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rubbing elbows: dr. kim smyth explains elbow dysplasia

  • Dr. Kim
  • Posted by Dr. Kim Smyth on
    Staff Veterinarian and Pet Health Writer of Petplan

Perhaps you’ve heard of hip dysplasia, the notorious condition that affects many breeds of dogs and leads to painful hip arthritis. But did you know that there is a similar condition affecting the elbows of dogs called elbow dysplasia?


The concept is the same between the two dysplasias—malformation and degeneration of the joint. If you haven’t heard about elbow dysplasia, consider you (and your dog) lucky, because it’s the most common cause of front limb lameness in large dogs.


The elbow is the meeting place of three bones in your dog’s forearm: the large bone of the upper limb, called the humerus, and the two smaller bones of the lower limb, called the radius and ulna. When something goes wrong with the bones where they meet, the result is elbow dysplasia.


Typically, elbow dysplasia occurs for one of a few reasons (or a combination of these reasons):


Ununited anconeal process. The anconeal process is a found that the top of the ulna. When it does not fuse properly by about 5 months old, we consider the patient to have an ununited anconeal process.


Osteochondrosis dessicans (OCD). OCD occurs when there is abnormally retained cartilage in a joint, leading to a painful cartilage flap.


Fragmented medial coronoid process. OCD may contribute to this malformation of this part of the elbow, which is located on the ulna.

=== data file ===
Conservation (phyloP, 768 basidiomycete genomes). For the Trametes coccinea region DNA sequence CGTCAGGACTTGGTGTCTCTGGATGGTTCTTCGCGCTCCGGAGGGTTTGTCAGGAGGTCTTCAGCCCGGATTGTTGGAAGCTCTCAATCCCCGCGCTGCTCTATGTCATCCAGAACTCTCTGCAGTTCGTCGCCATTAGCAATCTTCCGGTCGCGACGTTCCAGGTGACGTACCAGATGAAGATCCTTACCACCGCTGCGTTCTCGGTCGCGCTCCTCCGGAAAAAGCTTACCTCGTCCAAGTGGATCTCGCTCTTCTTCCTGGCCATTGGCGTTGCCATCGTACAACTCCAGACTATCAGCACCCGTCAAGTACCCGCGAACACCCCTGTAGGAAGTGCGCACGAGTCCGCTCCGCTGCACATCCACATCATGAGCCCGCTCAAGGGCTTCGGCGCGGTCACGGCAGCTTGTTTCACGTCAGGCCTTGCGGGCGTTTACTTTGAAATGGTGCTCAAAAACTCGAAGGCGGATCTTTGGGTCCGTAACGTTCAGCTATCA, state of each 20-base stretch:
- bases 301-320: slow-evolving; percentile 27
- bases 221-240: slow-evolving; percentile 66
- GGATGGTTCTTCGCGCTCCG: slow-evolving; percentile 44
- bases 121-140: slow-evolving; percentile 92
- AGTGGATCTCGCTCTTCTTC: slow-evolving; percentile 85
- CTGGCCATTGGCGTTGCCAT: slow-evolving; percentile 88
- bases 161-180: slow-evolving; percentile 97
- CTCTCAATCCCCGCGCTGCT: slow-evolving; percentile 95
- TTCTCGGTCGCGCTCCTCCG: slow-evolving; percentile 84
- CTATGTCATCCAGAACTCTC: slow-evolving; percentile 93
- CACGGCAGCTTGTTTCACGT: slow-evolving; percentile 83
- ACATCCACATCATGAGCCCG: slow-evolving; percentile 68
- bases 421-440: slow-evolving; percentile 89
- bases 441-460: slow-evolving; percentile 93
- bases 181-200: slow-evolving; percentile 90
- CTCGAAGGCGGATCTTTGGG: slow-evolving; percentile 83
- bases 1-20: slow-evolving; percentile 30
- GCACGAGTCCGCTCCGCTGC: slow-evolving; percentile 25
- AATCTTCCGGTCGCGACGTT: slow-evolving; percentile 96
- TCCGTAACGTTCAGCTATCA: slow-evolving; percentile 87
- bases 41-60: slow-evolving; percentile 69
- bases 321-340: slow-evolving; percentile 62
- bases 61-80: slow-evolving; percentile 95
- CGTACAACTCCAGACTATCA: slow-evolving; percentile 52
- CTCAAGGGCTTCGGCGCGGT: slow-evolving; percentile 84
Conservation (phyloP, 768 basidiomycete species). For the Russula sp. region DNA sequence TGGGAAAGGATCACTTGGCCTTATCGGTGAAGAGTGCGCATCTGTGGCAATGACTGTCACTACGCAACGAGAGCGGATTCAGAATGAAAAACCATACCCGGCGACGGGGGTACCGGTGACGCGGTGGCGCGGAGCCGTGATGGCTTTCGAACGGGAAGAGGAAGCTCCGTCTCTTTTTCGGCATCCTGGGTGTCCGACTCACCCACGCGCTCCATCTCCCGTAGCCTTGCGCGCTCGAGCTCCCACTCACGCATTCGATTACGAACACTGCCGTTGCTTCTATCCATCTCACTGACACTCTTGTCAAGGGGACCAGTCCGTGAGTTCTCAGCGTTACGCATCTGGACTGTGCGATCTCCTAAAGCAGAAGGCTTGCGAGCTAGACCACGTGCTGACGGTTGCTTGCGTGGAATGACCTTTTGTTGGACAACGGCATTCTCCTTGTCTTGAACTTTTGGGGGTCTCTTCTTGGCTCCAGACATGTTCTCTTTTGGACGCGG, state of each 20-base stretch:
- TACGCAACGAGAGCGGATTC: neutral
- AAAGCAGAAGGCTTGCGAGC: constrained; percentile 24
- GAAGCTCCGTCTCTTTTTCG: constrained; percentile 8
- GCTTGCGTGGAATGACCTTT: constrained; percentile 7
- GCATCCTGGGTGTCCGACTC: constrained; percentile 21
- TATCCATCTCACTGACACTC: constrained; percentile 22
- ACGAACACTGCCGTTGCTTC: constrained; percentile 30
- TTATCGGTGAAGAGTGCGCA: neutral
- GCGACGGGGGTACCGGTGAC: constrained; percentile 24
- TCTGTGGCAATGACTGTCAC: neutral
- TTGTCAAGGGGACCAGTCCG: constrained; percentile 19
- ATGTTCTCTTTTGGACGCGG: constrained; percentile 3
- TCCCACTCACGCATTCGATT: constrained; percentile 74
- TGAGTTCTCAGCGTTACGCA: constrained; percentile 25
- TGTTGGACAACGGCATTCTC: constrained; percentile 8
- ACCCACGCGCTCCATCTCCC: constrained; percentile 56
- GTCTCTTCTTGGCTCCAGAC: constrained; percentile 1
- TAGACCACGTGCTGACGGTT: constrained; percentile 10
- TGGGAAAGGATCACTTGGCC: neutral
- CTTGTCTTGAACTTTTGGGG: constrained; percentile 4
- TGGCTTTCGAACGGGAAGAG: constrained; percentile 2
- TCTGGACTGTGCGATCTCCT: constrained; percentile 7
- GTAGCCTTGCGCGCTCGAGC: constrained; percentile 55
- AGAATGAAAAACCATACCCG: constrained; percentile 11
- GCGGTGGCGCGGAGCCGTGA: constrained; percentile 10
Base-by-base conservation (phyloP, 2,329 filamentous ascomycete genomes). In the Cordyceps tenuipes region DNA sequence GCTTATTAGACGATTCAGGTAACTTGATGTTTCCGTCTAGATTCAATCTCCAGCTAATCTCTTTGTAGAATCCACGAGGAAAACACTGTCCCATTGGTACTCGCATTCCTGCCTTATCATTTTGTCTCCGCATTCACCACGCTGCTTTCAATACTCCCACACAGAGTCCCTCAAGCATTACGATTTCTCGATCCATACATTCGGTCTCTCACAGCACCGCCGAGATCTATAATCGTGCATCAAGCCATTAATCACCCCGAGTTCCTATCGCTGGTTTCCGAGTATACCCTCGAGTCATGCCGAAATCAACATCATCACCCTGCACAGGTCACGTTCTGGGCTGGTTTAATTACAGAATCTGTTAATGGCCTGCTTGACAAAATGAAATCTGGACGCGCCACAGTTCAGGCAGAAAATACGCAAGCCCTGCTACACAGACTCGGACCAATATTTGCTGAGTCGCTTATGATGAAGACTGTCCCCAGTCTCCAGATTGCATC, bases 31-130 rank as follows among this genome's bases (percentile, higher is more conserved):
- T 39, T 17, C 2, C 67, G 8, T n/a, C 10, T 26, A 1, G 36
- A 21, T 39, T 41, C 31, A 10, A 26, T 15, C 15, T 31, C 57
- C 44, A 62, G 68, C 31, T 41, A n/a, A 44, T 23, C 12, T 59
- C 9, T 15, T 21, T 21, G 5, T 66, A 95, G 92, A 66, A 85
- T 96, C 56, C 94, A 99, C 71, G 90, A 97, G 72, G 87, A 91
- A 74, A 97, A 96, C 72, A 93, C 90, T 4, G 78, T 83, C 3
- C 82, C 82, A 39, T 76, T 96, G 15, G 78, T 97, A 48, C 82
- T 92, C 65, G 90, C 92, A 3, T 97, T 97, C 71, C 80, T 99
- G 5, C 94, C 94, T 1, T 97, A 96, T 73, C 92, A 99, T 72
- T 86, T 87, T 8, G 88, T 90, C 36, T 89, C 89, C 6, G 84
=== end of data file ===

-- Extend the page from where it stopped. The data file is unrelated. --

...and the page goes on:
Elbow incongruity. Disturbances in the growth of either the radius or ulna result in bones of different lengths.


Clinical signs of elbow dysplasia typically occur starting between four and ten months of age. Large dogs are particularly prone to developing this painful condition, with the following breeds being overrepresented:

  • German Shepherd
  • Bearded Collie
  • Chow Chow
  • Golden Retriever
  • Labrador Retriever
  • Newfoundland
  • Rottweiler
  • Bernese Mountain Dog

Front limb lameness may start out mild and maybe exacerbated after exercise. As the condition worsens and degenerative changes start to occur, you may notice swelling and a decreased range of motion in the elbow.


Your veterinarian will probably be suspicious of elbow dysplasia simply by performing a routine physical and orthopedic exam, and by getting a detailed history of her symptoms from you. However, to definitely diagnose elbow dysplasia, a series of radiographs (or x-rays) will be necessary. Occasionally, radiographs are inconclusive, and if this occurs, your veterinarian may refer your dog for an MRI of the elbow joint.


Alternatively, arthroscopy can be used to check the joint visually. Arthroscopy is less invasive than surgically opening the joint, and has the added benefit that this diagnostic test may also be therapeutic. For example, if upon examination, a cartilage flap is found (indicating OCD), it can be removed at the same time.


Treatment invariably requires surgery to repair the malformed elbow. If surgical intervention is not an option, elbow dysplasia is managed in the same way that other degenerative joint conditions are managed. Namely, pain control through non-steroidal anti-inflammatories or other pain killers, the use of chondroprotectants like glucosamine, and above all else strict weight management.


Because the root cause of elbow dysplasia comes down to genetic factors, it is suggested that affected dogs not be used for breeding.

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